The Stages of Grief

Whenever I deal with grief, I usually do not even recognize it for what it is, probably because I have some strange concept that “big boys don’t cry”. Rather, I just feel the roller coaster of emotions and ask myself “What is wrong with me?” I find it helpful sometimes, though, to put a name to those emotions. Some scholars call these feelings the ‘stages of grief’. Below is such a list.

If your life has a religious component to it, then I urge you to turn to your inspired book or teachings for help through times of grief. For me, it’s the bible, with old and new testaments comforting those people who have experienced events that are mind-boggling. If you believe your book is the very word of God, that it does contain the Way of Life, then if your nose is not in said book, you are not being honest with yourself. It’s time to study it.

In addition to the book, maybe a read through the Stages of Grief, as purported by the Kubler-Ross model, would help and see if these stages or questions ring true for you; they usually do to me. I feel the intent of any of this material is to help those that have these emotions to better equip them to get through a rough spot in their life.

The progression of states is:[2]

  1. Denial—”I feel fine.”; “This can’t be happening, not to me.”
    Denial is usually only a temporary defense for the individual. This feeling is generally replaced with heightened awareness of positions and individuals that will be left behind after death.
  2. Anger—”Why me? It’s not fair!”; “How can this happen to me?”; “Who is to blame?”
    Once in the second stage, the individual recognizes that denial cannot continue. Because of anger, the person is very difficult to care for due to misplaced feelings of rage and envy. Any individual that symbolizes life or energy is subject to projected resentment and jealousy.
  3. Bargaining—”Just let me live to see my children graduate.”; “I’ll do anything for a few more years.”; “I will give my life savings if…”
    The third stage involves the hope that the individual can somehow postpone or delay death. Usually, the negotiation for an extended life is made with a higher power in exchange for a reformed lifestyle. Psychologically, the individual is saying, “I understand I will die, but if I could just have more time…”
  4. Depression—”I’m so sad, why bother with anything?”; “I’m going to die… What’s the point?”; “I miss my loved one, why go on?”
    During the fourth stage, the dying person begins to understand the certainty of death. Because of this, the individual may become silent, refuse visitors and spend much of the time crying and grieving. This process allows the dying person to disconnect oneself from things of love and affection. It is not recommended to attempt to cheer up an individual who is in this stage. It is an important time for grieving that must be processed.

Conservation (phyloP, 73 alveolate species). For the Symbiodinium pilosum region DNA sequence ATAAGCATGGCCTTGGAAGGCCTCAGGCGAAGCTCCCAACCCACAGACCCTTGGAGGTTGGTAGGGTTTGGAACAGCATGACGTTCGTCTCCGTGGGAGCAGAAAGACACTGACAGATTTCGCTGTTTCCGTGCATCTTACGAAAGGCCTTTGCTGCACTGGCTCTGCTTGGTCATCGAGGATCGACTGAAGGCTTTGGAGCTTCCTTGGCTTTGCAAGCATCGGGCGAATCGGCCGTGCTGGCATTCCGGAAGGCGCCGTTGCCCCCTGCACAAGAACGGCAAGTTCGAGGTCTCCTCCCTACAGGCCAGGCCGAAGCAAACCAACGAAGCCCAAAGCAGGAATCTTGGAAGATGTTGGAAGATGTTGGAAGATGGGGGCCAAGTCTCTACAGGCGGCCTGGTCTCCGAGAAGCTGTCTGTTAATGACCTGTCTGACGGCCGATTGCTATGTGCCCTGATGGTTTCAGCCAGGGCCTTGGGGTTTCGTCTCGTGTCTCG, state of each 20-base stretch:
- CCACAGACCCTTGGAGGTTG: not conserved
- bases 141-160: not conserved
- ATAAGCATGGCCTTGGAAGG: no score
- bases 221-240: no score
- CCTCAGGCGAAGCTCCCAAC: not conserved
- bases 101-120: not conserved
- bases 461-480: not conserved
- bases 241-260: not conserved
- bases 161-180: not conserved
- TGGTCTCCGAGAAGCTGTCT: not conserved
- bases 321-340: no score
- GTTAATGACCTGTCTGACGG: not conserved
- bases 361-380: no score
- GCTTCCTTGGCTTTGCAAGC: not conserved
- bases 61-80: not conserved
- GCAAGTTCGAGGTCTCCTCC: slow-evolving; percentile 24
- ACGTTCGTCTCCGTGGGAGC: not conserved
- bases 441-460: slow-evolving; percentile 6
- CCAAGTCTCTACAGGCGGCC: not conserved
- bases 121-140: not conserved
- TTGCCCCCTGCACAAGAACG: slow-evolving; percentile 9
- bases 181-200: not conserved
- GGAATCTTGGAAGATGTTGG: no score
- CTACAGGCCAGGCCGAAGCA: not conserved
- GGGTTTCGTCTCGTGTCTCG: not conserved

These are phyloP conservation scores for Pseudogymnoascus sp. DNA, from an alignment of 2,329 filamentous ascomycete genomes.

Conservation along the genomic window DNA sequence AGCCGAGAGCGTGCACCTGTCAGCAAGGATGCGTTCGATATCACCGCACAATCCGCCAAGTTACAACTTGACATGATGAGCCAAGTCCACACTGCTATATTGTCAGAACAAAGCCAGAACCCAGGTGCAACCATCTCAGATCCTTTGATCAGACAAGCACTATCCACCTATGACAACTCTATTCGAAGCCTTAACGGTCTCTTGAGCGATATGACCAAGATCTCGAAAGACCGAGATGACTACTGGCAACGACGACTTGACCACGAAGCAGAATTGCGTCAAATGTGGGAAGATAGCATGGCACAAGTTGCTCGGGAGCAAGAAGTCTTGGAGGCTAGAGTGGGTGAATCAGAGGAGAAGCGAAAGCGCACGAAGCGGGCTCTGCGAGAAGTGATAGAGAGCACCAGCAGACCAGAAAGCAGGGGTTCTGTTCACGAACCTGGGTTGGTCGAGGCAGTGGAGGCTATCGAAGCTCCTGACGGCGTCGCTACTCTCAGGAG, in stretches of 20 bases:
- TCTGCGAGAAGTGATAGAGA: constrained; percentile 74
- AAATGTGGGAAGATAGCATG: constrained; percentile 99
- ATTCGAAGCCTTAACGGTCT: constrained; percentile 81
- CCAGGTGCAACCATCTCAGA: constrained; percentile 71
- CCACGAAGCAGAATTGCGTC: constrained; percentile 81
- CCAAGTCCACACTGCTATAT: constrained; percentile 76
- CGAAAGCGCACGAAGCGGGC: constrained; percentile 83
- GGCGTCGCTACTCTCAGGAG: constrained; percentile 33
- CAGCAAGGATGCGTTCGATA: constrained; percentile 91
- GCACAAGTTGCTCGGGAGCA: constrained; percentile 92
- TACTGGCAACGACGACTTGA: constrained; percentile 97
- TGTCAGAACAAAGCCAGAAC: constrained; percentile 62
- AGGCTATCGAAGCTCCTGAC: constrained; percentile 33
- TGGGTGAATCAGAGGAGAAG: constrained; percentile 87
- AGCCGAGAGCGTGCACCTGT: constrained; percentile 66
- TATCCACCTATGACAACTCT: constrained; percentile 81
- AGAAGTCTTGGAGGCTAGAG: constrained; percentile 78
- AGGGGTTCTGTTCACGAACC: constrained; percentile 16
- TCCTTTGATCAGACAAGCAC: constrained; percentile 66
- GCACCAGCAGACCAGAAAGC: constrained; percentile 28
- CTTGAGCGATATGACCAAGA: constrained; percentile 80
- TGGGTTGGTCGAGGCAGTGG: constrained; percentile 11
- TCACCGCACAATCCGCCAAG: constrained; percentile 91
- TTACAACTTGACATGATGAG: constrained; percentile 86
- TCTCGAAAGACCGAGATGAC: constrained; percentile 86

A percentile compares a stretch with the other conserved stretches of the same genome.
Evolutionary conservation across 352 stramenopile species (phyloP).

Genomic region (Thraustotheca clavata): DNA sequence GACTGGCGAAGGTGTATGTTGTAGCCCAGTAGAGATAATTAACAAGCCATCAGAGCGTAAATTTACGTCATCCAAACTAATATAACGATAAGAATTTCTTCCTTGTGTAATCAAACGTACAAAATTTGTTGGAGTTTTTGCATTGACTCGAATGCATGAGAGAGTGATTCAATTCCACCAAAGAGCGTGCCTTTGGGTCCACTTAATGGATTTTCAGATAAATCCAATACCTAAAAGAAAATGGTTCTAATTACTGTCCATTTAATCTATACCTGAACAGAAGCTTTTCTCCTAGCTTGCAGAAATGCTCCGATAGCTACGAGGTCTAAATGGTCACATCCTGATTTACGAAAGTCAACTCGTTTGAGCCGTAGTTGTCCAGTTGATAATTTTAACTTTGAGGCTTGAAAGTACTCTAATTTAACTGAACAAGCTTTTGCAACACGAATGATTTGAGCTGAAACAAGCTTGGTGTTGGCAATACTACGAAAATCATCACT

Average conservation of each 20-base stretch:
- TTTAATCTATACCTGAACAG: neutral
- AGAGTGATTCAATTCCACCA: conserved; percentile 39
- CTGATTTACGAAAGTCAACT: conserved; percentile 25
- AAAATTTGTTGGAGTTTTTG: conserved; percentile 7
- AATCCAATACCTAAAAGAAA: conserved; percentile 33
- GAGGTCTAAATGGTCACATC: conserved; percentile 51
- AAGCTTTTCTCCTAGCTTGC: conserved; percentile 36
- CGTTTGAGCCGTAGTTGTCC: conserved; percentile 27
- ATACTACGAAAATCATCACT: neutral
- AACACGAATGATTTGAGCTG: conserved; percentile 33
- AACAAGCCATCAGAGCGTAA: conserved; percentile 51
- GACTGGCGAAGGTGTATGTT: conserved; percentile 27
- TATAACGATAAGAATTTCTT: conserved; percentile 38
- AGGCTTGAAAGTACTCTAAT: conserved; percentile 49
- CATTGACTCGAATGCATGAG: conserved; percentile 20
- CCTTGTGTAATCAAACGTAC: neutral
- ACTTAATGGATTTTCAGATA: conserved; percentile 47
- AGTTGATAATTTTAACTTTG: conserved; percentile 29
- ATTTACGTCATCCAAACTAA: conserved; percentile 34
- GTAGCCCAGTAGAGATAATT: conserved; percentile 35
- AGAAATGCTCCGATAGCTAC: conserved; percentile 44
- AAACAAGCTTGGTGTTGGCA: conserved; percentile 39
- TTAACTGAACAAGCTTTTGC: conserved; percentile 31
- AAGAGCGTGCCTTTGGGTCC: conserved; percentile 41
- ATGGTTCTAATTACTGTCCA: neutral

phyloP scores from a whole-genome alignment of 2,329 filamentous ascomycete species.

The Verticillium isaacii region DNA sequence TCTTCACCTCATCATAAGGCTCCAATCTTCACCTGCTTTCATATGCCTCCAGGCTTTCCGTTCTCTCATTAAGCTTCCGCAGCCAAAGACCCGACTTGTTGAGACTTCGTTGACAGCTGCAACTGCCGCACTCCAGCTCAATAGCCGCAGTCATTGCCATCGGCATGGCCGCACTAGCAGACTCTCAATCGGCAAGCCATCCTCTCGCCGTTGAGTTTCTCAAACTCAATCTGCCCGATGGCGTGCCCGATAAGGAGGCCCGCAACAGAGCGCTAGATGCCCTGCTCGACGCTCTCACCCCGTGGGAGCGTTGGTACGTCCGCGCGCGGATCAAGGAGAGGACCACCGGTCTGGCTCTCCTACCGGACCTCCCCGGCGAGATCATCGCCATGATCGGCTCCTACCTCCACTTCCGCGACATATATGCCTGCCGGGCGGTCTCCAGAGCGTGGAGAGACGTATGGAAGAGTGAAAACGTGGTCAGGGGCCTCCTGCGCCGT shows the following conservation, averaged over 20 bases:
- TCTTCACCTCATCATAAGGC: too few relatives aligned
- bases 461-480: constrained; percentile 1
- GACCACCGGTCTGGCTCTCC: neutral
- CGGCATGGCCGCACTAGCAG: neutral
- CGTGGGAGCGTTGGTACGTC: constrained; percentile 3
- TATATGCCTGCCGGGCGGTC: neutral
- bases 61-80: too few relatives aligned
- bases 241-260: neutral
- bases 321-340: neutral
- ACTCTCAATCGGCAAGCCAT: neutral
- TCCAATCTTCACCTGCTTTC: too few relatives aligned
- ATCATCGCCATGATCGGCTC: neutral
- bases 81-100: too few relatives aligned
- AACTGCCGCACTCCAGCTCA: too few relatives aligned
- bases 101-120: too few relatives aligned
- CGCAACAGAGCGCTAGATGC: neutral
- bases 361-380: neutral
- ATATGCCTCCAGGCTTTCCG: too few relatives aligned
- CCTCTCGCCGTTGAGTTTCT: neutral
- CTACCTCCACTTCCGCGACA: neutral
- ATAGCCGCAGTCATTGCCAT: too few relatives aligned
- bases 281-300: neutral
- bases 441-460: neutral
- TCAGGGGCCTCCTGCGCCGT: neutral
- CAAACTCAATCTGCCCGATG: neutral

5. Acceptance—”It’s going to be okay.”; “I can’t fight it, I may as well prepare for it.”
    In this last stage, the individual begins to come to terms with his mortality or that of his loved one.

Kübler-Ross originally applied these stages to people suffering from terminal illness, later to any form of catastrophic personal loss (job, income, freedom). This may also include significant life events such as the death of a loved one, divorce, drug addiction, the onset of a disease or chronic illness, an infertility diagnosis, as well many tragedies and disasters.

Kübler-Ross claimed these steps do not necessarily come in the order noted above, nor are all steps experienced by all patients, though she stated a person will always experience at least two. Often, people will experience several stages in a “roller coaster” effect—switching between two or more stages, returning to one or more several times before working through it.[2]

Significantly, people experiencing (or caretakers observing) the stages should not force the process. The grief process is highly personal and should not be rushed, nor lengthened, on the basis of an individual’s imposed time frame or opinion. One should merely be aware that the stages will be worked through and the ultimate stage of “Acceptance” will be reached.

(“Kübler-Ross model.” Wikipedia: The Free Encyclopedia. Wikimedia Foundation, Inc. 20 Dec 2010. Web. 02 Jan. 2011.übler-Ross_model>)

A few encouraging verses from my notes I came across recently: Isaiah 40:31, Psalm 103:2, Romans 8:28, and Galations 6:9. If you have an encouraging verse or comment, please feel free to contribute below.


4 responses to “The Stages of Grief

  1. Mat 5:4… =)

  2. That’s a good one, Sarah. Revelation 21:4.

  3. Hey Jason!
    I came out to your website looking for some levity; instead, I get to encourage you! Good trade-off for now — but I need to see something funny from you pretty soon! By the way, about ten days ago, I found myself in step 5 per above list — how about that? Here’s what encourages me every day – I try to demonstrate these as often as possible, some more than others:

    Galatians 5:22-24 (New International Version, ©2010)
    22 But the fruit of the Spirit is love, joy, peace, patience, kindness, goodness, faithfulness, 23 gentleness and self-control. Against such things there is no law. 24 Those who belong to Christ Jesus have crucified the flesh with its passions and desires.

    Cheers Brother and Friend – Talk to you later!

  4. Pingback: The Kubler-Ross Grief Cycle « healingbetrayal

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